What do you see there? So far in 2018, Castillo is throwing fewer four-seam fastballs and more sinkers, by a substantial margin. This is actually a continuation of something we saw last year, as Castillo progressively threw more sinkers and more changeups as the season went on. That trend has continued through five starts. In fact, in his most recent start, against the St. Louis Cardinals, Castillo threw 89 pitches in his five innings of work, surrendering three runs on seven hits. He threw 38 sinkers in that game, and only 21 four-seam fastballs (to go along with 21 changeups and nine sliders).
Not only has Castillo been using more sinkers, he’s been way more successful with that pitch. Take a look at his whiff percentage compared to last year (the bottom chart is whiffs per swing on each pitch type):
It’s almost dazzling how much more effective the sinker (and changeup) have been so far this year; those numbers compare favorably to anyone else in the league. Only one National League pitcher, Colorado’s Tyler Anderson, gets more whiffs per swing on his sinker, and Anderson has thrown half as many. (Castillo’s changeup is even better in relation to his peers, as that whiff rate is tops in the NL, and third in all of baseball.)
These charts, however, demonstrate the biggest reason for concern that I could find in the raw data: the four-seam fastball. Not only is his velocity down, but he’s not missing as many bats, and he’s not locating it as well. Hitters are teeing off on the four-seamer to the tune of a .385 batting average and .808 slugging percentage, compared to last year’s numbers of .250 and .523.
My first thought was that his increased use of the sinker (and changeup) was a reaction to the fact that his fastball has been less reliable this season. While that might be true to an extent, it ignores the fact that Castillo was trending in that direction (fewer four-seamers, more sinkers) throughout the second half of last season. To me, there has clearly been a decision to work on mastering the sinker, and the results have been spectacular so far this year.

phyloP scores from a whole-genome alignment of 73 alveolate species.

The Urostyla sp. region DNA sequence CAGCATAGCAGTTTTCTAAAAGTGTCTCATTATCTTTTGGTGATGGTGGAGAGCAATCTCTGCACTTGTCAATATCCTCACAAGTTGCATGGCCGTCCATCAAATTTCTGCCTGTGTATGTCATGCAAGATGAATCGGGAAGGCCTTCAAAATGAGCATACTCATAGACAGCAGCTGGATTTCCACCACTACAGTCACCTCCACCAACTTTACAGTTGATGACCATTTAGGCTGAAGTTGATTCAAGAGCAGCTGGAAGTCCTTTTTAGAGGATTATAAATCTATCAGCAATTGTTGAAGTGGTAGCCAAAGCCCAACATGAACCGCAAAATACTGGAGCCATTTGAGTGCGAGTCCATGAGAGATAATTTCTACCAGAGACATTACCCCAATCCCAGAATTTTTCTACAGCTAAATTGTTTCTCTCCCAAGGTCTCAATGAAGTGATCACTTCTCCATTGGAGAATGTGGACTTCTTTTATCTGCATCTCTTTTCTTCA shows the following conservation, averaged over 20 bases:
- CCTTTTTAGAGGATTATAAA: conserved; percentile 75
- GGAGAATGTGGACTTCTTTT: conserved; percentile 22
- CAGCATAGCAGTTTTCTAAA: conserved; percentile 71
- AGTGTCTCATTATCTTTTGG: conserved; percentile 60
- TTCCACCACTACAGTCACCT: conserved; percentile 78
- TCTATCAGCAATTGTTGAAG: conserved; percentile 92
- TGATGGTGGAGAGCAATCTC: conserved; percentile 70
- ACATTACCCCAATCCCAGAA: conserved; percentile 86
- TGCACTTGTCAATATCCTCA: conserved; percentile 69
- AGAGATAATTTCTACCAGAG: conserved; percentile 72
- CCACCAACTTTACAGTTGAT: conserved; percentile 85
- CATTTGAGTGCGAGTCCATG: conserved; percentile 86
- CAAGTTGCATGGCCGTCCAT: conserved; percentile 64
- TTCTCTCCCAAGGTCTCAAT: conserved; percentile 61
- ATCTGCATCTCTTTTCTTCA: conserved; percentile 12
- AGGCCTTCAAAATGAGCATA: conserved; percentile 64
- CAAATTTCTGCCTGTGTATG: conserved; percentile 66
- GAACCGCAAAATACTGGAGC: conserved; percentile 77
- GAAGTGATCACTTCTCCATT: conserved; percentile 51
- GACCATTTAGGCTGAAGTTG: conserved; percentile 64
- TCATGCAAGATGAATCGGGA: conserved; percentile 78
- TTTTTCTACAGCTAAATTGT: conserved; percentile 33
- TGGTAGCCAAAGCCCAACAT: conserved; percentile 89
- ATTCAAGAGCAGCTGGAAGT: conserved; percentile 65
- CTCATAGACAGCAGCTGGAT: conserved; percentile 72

The fastball…well, that’s a problem right now, and it’s the single largest culprit in Castillo’s early-season struggles. If he can’t regain the command and effectiveness that he showed with the four-seamer last year, Castillo is likely to continue to struggle, no matter how good his other pitches are.
On the other hand, if Castillo combines his 2017 four-seam fastball with his 2018 (so far) sinker and changeup, the league had better look out. He’d have the stuff to be an ace, a perennial All-Star, and a Cy Young Award candidate.
And it really might happen! Castillo is still young, and young pitchers are notoriously inconsistent as they learn what it takes to be effective against the greatest hitters in the world. He’s only twenty games into his big league career, and we’ve only seen five starts in his sophomore campaign. He’s a work in progress.
Someday soon, however, Castillo may just be a work of art.
Chad Dotson is a contributor to Nuxhall Way, and the founder of Redleg Nation. His first book, “The Big 50: The Men and Moments that made the Cincinnati Reds” is available now, in bookstores and online.